Leon Silver (PhD '55), W. M. Keck Foundation Professor for Resource Geology, Emeritus, at Caltech, passed away on January 31, 2022. He was 96 years old.
Silver was born in Monticello, New York, on April 9, 1925, the youngest of seven children, two of whom did not survive to adulthood. His father and mother emigrated from Russia and Poland, respectively, and moved to New York, where Silver was born. Soon after his birth, Silver's family relocated to Connecticut, where he went to school.
Silver graduated from high school in 1942, just months after the United States entered World War II. He was offered scholarships for both political science/history and geology, and ultimately chose to study geology—following in the footsteps of his older brother, Caswell, who had become a geologist. He initially went to the Colorado School of Mines and joined the Navy Reserve, but he was called up to active service in 1943, having turned 18 three months earlier.
Through the V-12 Navy College Training Program, which paid the college tuition of engineering students who were expected to become naval officers at the end of their studies, Silver earned a bachelor's degree from University of Colorado in 1945. During his time in the service, he received a Naval Civil Engineer Corps commission and was assigned to help build the Hunters Point Naval Shipyard in San Francisco (which was closed in 1994). Silver served in the navy until 1946, then earned a master's degree from the University of New Mexico in 1948. While in New Mexico, Silver applied for and received a summertime appointment as a junior field assistant to the United States Geological Survey (USGS). Over the course of eight summers working for the USGS, Silver tackled a wide range of projects—from studying volcanic rocks in the San Juan Mountains of Colorado to searching for uranium for nuclear energy projects.
The USGS offered Silver a full-time position, but his supervisor at the time—Caltech alumnus Vincent C. Kelley (MS '32, PhD '37)—suggested he pursue a doctoral degree first and recommended Caltech. And so, in 1948, Silver began a doctorate at the Institute.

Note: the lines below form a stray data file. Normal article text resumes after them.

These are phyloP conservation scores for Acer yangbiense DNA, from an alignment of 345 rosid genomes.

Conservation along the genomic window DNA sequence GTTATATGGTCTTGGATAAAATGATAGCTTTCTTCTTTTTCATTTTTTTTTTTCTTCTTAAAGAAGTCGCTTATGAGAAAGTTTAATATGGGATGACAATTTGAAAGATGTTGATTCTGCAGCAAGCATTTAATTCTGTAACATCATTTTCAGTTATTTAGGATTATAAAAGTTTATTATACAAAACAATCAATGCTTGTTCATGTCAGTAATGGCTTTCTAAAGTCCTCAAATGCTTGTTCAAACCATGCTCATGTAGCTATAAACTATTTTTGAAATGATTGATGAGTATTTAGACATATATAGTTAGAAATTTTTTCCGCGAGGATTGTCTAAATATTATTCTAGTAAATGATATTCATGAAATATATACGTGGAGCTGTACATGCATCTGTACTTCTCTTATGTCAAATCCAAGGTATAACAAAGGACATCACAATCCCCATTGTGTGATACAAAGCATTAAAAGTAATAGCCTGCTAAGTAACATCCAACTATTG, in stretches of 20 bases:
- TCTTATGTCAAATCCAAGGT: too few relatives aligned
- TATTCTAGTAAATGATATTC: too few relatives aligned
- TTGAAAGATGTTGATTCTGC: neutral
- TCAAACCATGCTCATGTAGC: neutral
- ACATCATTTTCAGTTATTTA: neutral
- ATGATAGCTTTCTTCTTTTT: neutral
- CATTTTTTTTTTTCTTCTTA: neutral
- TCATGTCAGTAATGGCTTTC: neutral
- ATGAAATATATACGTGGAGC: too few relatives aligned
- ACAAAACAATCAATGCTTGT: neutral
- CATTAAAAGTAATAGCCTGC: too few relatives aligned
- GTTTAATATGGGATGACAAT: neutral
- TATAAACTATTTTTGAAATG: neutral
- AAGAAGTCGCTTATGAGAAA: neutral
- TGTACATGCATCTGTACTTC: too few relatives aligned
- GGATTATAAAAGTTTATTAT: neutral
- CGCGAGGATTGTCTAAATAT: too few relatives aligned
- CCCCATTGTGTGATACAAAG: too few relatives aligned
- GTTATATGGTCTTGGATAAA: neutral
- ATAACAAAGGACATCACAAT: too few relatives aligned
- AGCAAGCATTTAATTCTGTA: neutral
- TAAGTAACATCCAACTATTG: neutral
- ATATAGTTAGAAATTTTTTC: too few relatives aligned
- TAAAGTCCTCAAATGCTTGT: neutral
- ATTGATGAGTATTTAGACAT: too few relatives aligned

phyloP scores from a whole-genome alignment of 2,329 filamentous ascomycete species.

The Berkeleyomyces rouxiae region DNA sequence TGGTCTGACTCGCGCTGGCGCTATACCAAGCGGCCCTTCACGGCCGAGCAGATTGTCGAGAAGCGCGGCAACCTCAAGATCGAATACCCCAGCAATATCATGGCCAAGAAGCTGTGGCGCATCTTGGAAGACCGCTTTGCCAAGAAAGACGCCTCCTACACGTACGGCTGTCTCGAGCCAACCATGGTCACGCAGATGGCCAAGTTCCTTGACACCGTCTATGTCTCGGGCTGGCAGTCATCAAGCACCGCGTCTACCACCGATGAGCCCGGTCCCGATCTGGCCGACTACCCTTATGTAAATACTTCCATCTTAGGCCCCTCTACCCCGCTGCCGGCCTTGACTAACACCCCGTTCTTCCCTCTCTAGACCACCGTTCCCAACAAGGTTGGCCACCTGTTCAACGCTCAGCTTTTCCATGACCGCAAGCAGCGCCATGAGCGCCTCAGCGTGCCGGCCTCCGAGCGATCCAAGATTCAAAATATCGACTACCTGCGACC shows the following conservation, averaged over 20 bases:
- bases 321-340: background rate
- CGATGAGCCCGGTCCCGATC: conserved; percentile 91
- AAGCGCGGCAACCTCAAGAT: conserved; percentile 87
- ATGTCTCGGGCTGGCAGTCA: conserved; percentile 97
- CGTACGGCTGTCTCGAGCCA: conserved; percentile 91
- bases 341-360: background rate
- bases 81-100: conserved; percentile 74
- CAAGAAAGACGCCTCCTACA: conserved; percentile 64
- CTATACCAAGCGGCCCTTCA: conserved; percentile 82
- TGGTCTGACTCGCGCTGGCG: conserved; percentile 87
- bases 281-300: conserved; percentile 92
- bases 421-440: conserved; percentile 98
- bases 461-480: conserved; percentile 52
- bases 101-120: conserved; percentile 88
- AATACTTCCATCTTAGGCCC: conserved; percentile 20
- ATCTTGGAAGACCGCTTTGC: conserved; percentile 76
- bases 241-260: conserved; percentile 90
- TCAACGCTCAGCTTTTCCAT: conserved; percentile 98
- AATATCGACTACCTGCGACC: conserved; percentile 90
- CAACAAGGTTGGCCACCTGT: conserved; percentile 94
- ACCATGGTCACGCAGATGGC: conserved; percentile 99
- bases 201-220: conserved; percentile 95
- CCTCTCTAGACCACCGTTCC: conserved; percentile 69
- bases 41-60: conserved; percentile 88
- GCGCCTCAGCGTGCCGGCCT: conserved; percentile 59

At the time, Caltech's nascent geology division (founded in 1926) was small, with fewer than a dozen faculty members. Silver spent seven years in residency as a graduate student during a time of major transition for the division.
An early focus of the division had been paleontology: paleontologist Chester Stock served as division chair from 1947–50, and also as chief science curator at the Los Angeles County Museum of History, Science, and Art (now the Natural History Museum of Los Angeles County) for several years. After Stock died in December 1950, his successor as division chair, Robert Sharp (BS '34, MS '35, and namesake of Mars's Mount Sharp, the base of which served as the landing site for the Mars Curiosity rover in 2012), negotiated the sale of the division's paleontological specimens to the Natural History Museum and used the proceeds to purchase mass spectrometers and fund other facilities for studying geochemistry.
Silver found himself recruited for numerous geochemistry-related projects throughout the division, which included a lot of time spent in the field. In one notable instance, he wound up ranging all over a portion of Canada in search of the geologic source of a rock sample that geochemist Harrison Brown was working with. (Brown, an alum of the Manhattan Project, later became an outspoken critic of nuclear weapons and after the war applied his efforts to the study of meteorites, jet propulsion, and geochemistry and planetary structure, among other things.) The sample been donated by a researcher who had since died, and Silver used the deceased scientist's notes as a guide.
"Well, it was fun. It was frustrating. Oh, it was frustrating. And it taught me a lesson that I have rubbed every geochemist's nose in ever since. If you're going to work in the Earth sciences, you'd better know the context of the materials with which you work," Silver said during a series of interviews conducted between 1994 and 2000.
After completing his doctoral degree in geology and geochemistry in 1955, Silver began teaching at Caltech as an assistant professor of geology. He was promoted to associate professor in 1962 and earned tenure in 1965. He was named the W. M. Keck Foundation Professor for Resource Geology in 1983, and he became emeritus in 1996.